Juju: a logo with a story

Marcus Haslam

on 3 November 2011

Mark Shuttleworth’s keynote this week at the Ubuntu Developer Summit includes introducing Juju, including a big slide showing off the new Juju logo. Below is the story of how that logo it came into being. The Juju project is done. We asked the Juju community to help, and out of out of love for the brand they responded:

Juju logo

Juju was finally released to all the Dev-Ops out there, and so it’s time for a little look back on how the Juju logo come into being. Four months ago in the middle of July 2011 the Design Team received a request for some help with a new logo. This was for a project what was just on the edge of the RADAR and nobody was quite sure how big it would get!

Abi R had a number of ideas for logos, the most interesting where the wavey “magic carpet” designs. After that Robbie introduces some ideas around the letter ‘e’ as the project has still called Ensemble at the time, and Abi had a couple of further goes at developing that into a cuboid concept to go with the atoms. These all got collected up and attached to the bug report that you can read.

Ensemble was about to get a rebrand, to become Juju. Juju is a west-African system of beliefs, and has the ‘u’ sound much more akin to the other ‘Ubuntu’ and “Unity’ words that the family projects working within Ubuntu tend to get. This is when the call went out to the Design blog for some new ideas. Martin Owens did a sun/shield design making use of the circle concept seen in the Ubuntu Circle of Friends, and the other suggestion from “Birdy” was for a concept around a flying bird.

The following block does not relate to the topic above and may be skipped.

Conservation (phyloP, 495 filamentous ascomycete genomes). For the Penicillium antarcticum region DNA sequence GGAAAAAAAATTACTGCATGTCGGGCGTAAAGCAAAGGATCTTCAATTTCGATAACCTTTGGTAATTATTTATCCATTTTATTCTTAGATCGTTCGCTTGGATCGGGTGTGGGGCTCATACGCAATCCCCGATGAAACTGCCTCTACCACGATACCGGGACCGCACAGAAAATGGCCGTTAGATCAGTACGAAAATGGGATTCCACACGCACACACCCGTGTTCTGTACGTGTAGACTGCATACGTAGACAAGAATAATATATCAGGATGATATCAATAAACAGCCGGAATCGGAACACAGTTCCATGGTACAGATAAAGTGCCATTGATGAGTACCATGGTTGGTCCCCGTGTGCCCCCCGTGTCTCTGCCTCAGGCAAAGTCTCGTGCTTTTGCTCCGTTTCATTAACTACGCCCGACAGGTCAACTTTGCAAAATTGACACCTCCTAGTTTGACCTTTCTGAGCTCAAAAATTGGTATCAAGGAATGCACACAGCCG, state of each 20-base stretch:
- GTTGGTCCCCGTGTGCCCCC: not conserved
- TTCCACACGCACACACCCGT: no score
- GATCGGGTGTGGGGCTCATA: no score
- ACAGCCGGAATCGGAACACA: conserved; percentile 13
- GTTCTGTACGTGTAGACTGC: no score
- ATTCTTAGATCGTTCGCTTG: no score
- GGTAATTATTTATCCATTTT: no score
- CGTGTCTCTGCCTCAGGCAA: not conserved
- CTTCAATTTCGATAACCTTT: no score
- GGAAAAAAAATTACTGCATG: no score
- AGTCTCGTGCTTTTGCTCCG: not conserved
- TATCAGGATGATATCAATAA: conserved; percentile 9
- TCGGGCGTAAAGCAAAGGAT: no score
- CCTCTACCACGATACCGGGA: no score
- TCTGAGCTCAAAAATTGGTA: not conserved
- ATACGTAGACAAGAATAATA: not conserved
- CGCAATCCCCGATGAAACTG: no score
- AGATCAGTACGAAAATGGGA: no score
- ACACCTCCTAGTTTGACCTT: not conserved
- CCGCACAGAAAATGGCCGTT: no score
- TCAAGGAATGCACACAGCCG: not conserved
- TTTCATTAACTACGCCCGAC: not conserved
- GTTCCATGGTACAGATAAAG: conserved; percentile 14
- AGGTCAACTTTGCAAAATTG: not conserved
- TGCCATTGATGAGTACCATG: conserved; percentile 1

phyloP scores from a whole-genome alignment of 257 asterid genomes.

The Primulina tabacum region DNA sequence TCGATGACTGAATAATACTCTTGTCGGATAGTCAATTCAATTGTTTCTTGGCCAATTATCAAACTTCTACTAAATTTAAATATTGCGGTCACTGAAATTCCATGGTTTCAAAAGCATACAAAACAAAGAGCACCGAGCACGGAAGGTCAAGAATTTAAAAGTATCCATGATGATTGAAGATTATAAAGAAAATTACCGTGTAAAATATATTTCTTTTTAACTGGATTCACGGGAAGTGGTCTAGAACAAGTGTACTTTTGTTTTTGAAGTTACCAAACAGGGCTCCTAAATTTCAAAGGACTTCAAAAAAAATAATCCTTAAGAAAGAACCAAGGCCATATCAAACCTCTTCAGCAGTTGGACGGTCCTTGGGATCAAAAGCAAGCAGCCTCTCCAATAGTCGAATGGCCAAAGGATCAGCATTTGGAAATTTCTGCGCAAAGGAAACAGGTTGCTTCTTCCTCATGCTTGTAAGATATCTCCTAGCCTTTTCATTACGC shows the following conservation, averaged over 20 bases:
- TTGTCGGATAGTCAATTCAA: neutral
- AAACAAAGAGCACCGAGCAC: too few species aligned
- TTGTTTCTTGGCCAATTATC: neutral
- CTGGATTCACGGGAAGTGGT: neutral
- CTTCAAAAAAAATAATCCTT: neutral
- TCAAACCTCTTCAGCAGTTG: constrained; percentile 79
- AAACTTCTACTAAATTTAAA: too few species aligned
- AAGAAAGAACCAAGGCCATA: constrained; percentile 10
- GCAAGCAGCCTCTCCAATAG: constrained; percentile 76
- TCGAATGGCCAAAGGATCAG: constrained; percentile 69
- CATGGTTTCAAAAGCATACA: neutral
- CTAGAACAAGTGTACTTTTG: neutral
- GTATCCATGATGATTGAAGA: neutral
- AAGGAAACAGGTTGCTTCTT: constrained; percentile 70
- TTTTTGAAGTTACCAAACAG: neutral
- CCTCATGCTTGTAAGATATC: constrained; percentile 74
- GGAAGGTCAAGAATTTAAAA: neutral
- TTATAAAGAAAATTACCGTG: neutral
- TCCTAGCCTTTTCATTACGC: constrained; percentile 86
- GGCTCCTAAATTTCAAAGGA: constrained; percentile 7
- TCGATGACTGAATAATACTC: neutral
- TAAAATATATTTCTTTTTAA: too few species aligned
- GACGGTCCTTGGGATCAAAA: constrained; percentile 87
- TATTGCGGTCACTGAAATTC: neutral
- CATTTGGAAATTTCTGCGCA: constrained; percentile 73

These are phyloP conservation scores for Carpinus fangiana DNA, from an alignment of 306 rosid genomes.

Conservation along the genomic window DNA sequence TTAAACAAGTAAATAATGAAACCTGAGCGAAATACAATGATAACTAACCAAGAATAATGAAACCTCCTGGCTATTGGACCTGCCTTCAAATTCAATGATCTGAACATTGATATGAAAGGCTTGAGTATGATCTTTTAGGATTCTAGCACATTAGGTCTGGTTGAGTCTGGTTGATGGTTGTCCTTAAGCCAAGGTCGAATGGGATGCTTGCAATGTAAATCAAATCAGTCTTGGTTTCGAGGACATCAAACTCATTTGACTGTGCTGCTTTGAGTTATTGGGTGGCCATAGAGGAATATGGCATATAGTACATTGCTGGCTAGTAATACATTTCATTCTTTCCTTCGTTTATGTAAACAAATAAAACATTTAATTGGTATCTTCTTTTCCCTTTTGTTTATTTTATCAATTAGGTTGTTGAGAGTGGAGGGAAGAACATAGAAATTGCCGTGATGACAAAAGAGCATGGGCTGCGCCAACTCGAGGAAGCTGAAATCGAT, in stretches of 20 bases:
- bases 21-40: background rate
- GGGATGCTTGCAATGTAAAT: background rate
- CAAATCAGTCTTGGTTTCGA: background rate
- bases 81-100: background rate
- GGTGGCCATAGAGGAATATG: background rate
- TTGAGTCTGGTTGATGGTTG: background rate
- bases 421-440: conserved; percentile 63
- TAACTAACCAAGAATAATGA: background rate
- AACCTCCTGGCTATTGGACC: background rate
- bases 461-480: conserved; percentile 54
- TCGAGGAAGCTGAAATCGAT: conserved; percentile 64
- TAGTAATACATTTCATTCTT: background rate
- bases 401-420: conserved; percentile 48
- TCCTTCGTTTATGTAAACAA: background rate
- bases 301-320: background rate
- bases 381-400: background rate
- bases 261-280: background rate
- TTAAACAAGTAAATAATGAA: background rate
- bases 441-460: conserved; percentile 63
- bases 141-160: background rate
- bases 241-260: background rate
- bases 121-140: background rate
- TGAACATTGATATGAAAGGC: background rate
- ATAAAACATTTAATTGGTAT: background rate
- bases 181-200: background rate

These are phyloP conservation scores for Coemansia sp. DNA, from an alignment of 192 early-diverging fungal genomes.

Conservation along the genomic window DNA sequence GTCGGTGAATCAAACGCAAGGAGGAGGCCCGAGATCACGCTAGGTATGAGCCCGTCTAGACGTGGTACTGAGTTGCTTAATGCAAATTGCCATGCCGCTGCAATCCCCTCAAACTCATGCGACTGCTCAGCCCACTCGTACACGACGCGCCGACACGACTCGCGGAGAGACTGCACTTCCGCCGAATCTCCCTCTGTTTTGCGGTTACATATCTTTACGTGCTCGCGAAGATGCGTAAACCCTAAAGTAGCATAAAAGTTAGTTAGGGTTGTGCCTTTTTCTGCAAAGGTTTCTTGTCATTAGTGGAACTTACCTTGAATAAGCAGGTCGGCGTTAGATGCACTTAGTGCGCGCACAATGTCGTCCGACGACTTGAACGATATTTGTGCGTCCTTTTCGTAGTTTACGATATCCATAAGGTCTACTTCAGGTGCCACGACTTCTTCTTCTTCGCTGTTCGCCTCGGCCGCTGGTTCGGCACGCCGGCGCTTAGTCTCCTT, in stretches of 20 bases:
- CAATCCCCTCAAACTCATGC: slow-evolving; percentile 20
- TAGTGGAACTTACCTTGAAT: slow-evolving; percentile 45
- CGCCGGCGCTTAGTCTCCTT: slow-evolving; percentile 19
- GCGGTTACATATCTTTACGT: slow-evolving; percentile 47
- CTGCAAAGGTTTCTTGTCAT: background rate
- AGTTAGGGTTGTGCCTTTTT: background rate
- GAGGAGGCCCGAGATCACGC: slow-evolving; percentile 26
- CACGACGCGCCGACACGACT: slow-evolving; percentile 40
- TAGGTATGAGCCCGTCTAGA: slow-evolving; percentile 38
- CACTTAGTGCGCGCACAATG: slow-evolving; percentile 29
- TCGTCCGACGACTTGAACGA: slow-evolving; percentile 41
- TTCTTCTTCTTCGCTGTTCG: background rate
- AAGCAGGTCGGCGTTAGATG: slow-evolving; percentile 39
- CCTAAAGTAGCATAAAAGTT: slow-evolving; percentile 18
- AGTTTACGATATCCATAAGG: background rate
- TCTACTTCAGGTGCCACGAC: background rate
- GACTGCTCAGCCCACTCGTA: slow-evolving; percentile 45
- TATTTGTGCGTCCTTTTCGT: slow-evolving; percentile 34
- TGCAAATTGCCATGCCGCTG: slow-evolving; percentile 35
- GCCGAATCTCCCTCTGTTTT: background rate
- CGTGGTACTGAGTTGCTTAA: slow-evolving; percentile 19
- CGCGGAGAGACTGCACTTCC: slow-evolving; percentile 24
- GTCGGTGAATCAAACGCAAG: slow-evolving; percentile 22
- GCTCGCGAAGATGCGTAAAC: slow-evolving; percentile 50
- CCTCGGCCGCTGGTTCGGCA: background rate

Mark Shuttleworth also suggested something around the topic of “connections”. So with everything in the basket, from Flying Carpets to Flying birds when it was time to sit down and play with the designs. What you can see here is the first concept presented to Mark for review.

This didn’t really have the “connections” aspects (Juju is about magically plugging components together to semi-automatically build a bigger system). The other things that didn’t seem to work was the dots on the ‘j’s in the word ‘juju’, so what you see is a slightly modified version of the Ubuntu Font Family. There’s the circle, there’s the connections, and also the Canonical/Ubuntu “dots” at the joins. It’s spells “juju” in the logo if you unwrap it in the right way, and spells “WW” in morse code!

After all Juju can only do two thirds of the server configuration site to make a website for you, you still have to do the other third! Thanks all for the juju designs. I hope you’ve enjoyed reading about this as much as I enjoyed trying to put everyone’s ideas together into one pot.

To read more about Juju visit juju.ubuntu.com and learn how you can ‘charm’ even the largest cloud or cluster deployments.

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